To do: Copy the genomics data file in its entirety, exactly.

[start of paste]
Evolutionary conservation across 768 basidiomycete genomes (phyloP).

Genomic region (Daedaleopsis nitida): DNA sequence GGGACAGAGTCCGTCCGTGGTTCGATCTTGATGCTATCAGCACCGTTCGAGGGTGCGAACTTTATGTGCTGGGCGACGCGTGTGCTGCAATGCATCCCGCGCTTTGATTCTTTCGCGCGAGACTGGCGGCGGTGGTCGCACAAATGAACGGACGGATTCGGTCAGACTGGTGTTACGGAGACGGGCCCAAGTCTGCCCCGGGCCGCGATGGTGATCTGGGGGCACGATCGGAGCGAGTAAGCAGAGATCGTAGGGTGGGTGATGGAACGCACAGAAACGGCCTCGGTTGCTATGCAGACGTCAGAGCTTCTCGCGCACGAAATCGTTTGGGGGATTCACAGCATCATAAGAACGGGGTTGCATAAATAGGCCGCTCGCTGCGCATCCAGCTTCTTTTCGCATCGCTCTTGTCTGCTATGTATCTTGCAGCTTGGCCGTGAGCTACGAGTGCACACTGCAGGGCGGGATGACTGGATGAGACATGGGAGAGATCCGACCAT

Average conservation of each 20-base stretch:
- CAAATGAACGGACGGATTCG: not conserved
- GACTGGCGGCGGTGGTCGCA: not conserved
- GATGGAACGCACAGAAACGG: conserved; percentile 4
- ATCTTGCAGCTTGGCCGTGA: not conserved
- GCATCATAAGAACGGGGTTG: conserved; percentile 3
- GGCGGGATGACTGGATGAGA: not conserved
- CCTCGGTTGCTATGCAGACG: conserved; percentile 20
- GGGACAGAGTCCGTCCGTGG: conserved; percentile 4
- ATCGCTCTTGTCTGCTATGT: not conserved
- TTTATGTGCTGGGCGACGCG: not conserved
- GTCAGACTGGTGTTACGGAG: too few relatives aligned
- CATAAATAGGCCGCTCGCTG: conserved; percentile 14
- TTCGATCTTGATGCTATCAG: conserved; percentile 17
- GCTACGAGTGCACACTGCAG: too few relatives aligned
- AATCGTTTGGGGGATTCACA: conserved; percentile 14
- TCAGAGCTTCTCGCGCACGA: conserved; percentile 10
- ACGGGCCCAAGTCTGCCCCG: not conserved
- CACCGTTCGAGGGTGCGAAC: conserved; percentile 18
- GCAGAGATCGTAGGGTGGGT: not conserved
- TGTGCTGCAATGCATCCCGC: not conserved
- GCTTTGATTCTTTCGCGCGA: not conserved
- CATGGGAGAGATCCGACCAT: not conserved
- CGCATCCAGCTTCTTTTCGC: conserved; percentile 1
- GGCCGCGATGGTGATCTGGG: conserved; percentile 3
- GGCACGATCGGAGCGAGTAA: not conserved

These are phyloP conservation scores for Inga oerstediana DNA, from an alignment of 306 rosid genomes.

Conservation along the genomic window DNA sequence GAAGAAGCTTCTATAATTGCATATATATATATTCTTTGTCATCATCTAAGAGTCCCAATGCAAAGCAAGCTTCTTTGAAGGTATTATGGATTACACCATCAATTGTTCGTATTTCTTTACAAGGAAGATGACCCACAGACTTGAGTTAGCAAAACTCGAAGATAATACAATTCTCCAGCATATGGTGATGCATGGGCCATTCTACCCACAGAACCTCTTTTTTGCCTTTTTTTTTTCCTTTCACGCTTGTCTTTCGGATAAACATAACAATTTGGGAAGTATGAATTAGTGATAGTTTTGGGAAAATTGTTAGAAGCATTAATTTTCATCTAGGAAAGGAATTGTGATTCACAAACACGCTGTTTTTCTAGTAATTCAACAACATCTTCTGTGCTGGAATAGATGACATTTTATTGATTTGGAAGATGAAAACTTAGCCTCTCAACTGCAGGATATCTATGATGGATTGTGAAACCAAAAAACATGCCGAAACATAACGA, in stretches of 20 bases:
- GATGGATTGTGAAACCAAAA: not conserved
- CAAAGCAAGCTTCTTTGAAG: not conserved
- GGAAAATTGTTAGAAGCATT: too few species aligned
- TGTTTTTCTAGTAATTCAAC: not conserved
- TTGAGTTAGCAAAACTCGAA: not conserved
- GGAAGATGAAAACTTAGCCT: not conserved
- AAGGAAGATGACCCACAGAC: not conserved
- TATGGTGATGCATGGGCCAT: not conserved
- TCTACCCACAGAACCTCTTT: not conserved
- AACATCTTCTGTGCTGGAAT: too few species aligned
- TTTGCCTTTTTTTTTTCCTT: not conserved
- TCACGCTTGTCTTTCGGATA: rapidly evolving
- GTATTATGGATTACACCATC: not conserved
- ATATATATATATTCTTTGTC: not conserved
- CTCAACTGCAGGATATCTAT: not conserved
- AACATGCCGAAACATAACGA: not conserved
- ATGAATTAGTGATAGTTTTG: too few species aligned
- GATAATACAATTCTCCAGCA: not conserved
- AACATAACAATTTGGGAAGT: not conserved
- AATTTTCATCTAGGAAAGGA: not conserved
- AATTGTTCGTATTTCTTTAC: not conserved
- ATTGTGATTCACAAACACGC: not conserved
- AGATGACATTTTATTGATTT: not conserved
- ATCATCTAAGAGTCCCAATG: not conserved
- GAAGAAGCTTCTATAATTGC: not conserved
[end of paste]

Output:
Evolutionary conservation across 768 basidiomycete genomes (phyloP).

Genomic region (Daedaleopsis nitida): DNA sequence GGGACAGAGTCCGTCCGTGGTTCGATCTTGATGCTATCAGCACCGTTCGAGGGTGCGAACTTTATGTGCTGGGCGACGCGTGTGCTGCAATGCATCCCGCGCTTTGATTCTTTCGCGCGAGACTGGCGGCGGTGGTCGCACAAATGAACGGACGGATTCGGTCAGACTGGTGTTACGGAGACGGGCCCAAGTCTGCCCCGGGCCGCGATGGTGATCTGGGGGCACGATCGGAGCGAGTAAGCAGAGATCGTAGGGTGGGTGATGGAACGCACAGAAACGGCCTCGGTTGCTATGCAGACGTCAGAGCTTCTCGCGCACGAAATCGTTTGGGGGATTCACAGCATCATAAGAACGGGGTTGCATAAATAGGCCGCTCGCTGCGCATCCAGCTTCTTTTCGCATCGCTCTTGTCTGCTATGTATCTTGCAGCTTGGCCGTGAGCTACGAGTGCACACTGCAGGGCGGGATGACTGGATGAGACATGGGAGAGATCCGACCAT

Average conservation of each 20-base stretch:
- CAAATGAACGGACGGATTCG: not conserved
- GACTGGCGGCGGTGGTCGCA: not conserved
- GATGGAACGCACAGAAACGG: conserved; percentile 4
- ATCTTGCAGCTTGGCCGTGA: not conserved
- GCATCATAAGAACGGGGTTG: conserved; percentile 3
- GGCGGGATGACTGGATGAGA: not conserved
- CCTCGGTTGCTATGCAGACG: conserved; percentile 20
- GGGACAGAGTCCGTCCGTGG: conserved; percentile 4
- ATCGCTCTTGTCTGCTATGT: not conserved
- TTTATGTGCTGGGCGACGCG: not conserved
- GTCAGACTGGTGTTACGGAG: too few relatives aligned
- CATAAATAGGCCGCTCGCTG: conserved; percentile 14
- TTCGATCTTGATGCTATCAG: conserved; percentile 17
- GCTACGAGTGCACACTGCAG: too few relatives aligned
- AATCGTTTGGGGGATTCACA: conserved; percentile 14
- TCAGAGCTTCTCGCGCACGA: conserved; percentile 10
- ACGGGCCCAAGTCTGCCCCG: not conserved
- CACCGTTCGAGGGTGCGAAC: conserved; percentile 18
- GCAGAGATCGTAGGGTGGGT: not conserved
- TGTGCTGCAATGCATCCCGC: not conserved
- GCTTTGATTCTTTCGCGCGA: not conserved
- CATGGGAGAGATCCGACCAT: not conserved
- CGCATCCAGCTTCTTTTCGC: conserved; percentile 1
- GGCCGCGATGGTGATCTGGG: conserved; percentile 3
- GGCACGATCGGAGCGAGTAA: not conserved

These are phyloP conservation scores for Inga oerstediana DNA, from an alignment of 306 rosid genomes.

Conservation along the genomic window DNA sequence GAAGAAGCTTCTATAATTGCATATATATATATTCTTTGTCATCATCTAAGAGTCCCAATGCAAAGCAAGCTTCTTTGAAGGTATTATGGATTACACCATCAATTGTTCGTATTTCTTTACAAGGAAGATGACCCACAGACTTGAGTTAGCAAAACTCGAAGATAATACAATTCTCCAGCATATGGTGATGCATGGGCCATTCTACCCACAGAACCTCTTTTTTGCCTTTTTTTTTTCCTTTCACGCTTGTCTTTCGGATAAACATAACAATTTGGGAAGTATGAATTAGTGATAGTTTTGGGAAAATTGTTAGAAGCATTAATTTTCATCTAGGAAAGGAATTGTGATTCACAAACACGCTGTTTTTCTAGTAATTCAACAACATCTTCTGTGCTGGAATAGATGACATTTTATTGATTTGGAAGATGAAAACTTAGCCTCTCAACTGCAGGATATCTATGATGGATTGTGAAACCAAAAAACATGCCGAAACATAACGA, in stretches of 20 bases:
- GATGGATTGTGAAACCAAAA: not conserved
- CAAAGCAAGCTTCTTTGAAG: not conserved
- GGAAAATTGTTAGAAGCATT: too few species aligned
- TGTTTTTCTAGTAATTCAAC: not conserved
- TTGAGTTAGCAAAACTCGAA: not conserved
- GGAAGATGAAAACTTAGCCT: not conserved
- AAGGAAGATGACCCACAGAC: not conserved
- TATGGTGATGCATGGGCCAT: not conserved
- TCTACCCACAGAACCTCTTT: not conserved
- AACATCTTCTGTGCTGGAAT: too few species aligned
- TTTGCCTTTTTTTTTTCCTT: not conserved
- TCACGCTTGTCTTTCGGATA: rapidly evolving
- GTATTATGGATTACACCATC: not conserved
- ATATATATATATTCTTTGTC: not conserved
- CTCAACTGCAGGATATCTAT: not conserved
- AACATGCCGAAACATAACGA: not conserved
- ATGAATTAGTGATAGTTTTG: too few species aligned
- GATAATACAATTCTCCAGCA: not conserved
- AACATAACAATTTGGGAAGT: not conserved
- AATTTTCATCTAGGAAAGGA: not conserved
- AATTGTTCGTATTTCTTTAC: not conserved
- ATTGTGATTCACAAACACGC: not conserved
- AGATGACATTTTATTGATTT: not conserved
- ATCATCTAAGAGTCCCAATG: not conserved
- GAAGAAGCTTCTATAATTGC: not conserved